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Pandemic Pets- the good and bad about getting a pet right now.



We were quoted for an article, which just came out on Crosscut.com asking what the effects of the pandemic were in regard to pet adoption and care.


There are both some amazing upsides, and some really big difficulties.


One amazing thing is how many animals are being adopted. The rates are much higher than ever before.


For example in an average year, Motley Zoo was adopting out about 350 animals annually. But last year in 2020, that number jumped to 456.


We didn't even know we could reach numbers like that!


Now for some downsides.


That kind of demand is really impossible to keep up with when it comes to most organizations which are primarily volunteer run.


In usual times, we probably had about 5 applicants per animal and since COVID hit, it's a minimum of 10 and very likely more, especially for puppies and kittens.


It's taking longer to get through applications, there aren't enough people willing to do them- and those that are are doing them all the time and still drowning in the work.


And these are people just like you, who are doing this "for fun" in their spare time, unpaid...it is not easy- and we seriously can't thank them enough because they are the gatekeepers for our organization.


Which also puts them in the crosshairs of often angry, impatient and downright rude people who just want a pet now.


While we can appreciate their enthusiasm, there is a wait everywhere.


It doesn't matter which shelter or rescue- or even if you sadly, feel you must buy a dog- you are going to wait...so please, just understand that it the case...


And really, it should be to make sure you have the right pet suited for you.


You didn't find your spouse or partner in one day- nor the house or apartment you love either...it is commonly understood with these things that it is going to be a process, but with animals, it seems to be the last thing people can understand.


And while pets have been- and still are dying (in some places)- in shelters, there still has to be some semblance of order. Some kind of time and attention to vetting and training. Some kind of attention to matching you with the right pet- so the adoption experience is a good one, rather than heartbreaking.


This is why working with a rescue like Motley Zoo is absolutely advantageous, because we won't let you go home with the wrong pet- and we hope that people can understand and appreciate that value alone is worth the wait in the end.


The other downside for getting a pet right now is vet care. The waits are long and vets are overwhelmed.


The industry had already had a staffing shortage before the pandemic- and now it's even harder with COVID related issues. There are just more pets than ever- and less people to do it...which includes emergency rooms and specialists.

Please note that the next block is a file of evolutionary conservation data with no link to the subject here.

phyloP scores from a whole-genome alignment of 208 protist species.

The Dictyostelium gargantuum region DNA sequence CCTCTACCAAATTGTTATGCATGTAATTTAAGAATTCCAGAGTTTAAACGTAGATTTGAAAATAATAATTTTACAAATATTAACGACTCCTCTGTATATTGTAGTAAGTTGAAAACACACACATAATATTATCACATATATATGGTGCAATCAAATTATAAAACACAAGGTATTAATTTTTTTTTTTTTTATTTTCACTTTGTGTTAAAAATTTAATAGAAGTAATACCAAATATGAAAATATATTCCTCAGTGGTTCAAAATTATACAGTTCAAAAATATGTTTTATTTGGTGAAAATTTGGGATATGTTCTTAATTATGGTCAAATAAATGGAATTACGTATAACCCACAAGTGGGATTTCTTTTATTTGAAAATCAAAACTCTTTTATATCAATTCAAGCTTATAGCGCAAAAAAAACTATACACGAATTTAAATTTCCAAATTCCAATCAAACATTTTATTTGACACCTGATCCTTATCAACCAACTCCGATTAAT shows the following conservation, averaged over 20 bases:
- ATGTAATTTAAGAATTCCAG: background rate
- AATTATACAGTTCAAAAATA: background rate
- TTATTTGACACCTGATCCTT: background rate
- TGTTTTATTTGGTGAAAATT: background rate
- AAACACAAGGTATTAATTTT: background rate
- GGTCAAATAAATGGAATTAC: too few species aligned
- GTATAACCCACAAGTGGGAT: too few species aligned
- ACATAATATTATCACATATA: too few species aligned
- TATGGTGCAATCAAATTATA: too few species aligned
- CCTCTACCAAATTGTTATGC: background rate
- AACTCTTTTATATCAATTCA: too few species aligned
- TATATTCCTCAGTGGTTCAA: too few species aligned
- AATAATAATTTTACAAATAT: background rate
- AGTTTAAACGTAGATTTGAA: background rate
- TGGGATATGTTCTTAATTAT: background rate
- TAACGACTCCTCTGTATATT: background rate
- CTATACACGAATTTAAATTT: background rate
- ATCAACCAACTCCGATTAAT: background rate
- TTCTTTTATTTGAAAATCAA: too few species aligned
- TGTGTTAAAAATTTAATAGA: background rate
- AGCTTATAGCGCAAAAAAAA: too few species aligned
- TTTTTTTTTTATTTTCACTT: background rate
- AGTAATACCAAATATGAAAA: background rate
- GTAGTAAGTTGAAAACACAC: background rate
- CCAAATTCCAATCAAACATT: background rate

If you need vet care for something typical like vaccines or spaying and neutering, make the appointment ahead of time- because you will be lucky to get in within a week or two.


The other downside of all of this is costs. Prices are rising and cost of veterinary care is now more than ever- at the same time as many people are really struggling to keep their jobs, homes and families together.


COVID is creating a greater divide between those that can afford their pets and those that just can't- and it seems the animal welfare industry's role may be changing because of it.


During COVID it was clear that keeping pets in homes was the priority- and that may continue, especially if vet care remains costly and hard to come by. Of course if people can't access spay and neuter services because of that, then the entire overpopulation problem could start all over again too!


It is a strange place to be right now in animal welfare- and for the most part, it's really great for the animals. But will this increased demand drop off? Will the pendulum start to swing the other way, with people abandoning animals- either for cost of care or because they go back to work?


Motley Zoo exists to support the animals in whatever ways they need- and our true niche is animals that have no one else and are harder to adopt.


No matter what is going on elsewhere that will continue to be true...so we don't see our mission changing too much any time soon. But the battles we face in our system may change significantly- which is really hard to imagine sometimes.


We'd always love to think that we could be out of a job someday- and that no animals will ever need saving- but really, it's the reasons for the animals needing help that will change...and we certainly hope that is for the better, overall!


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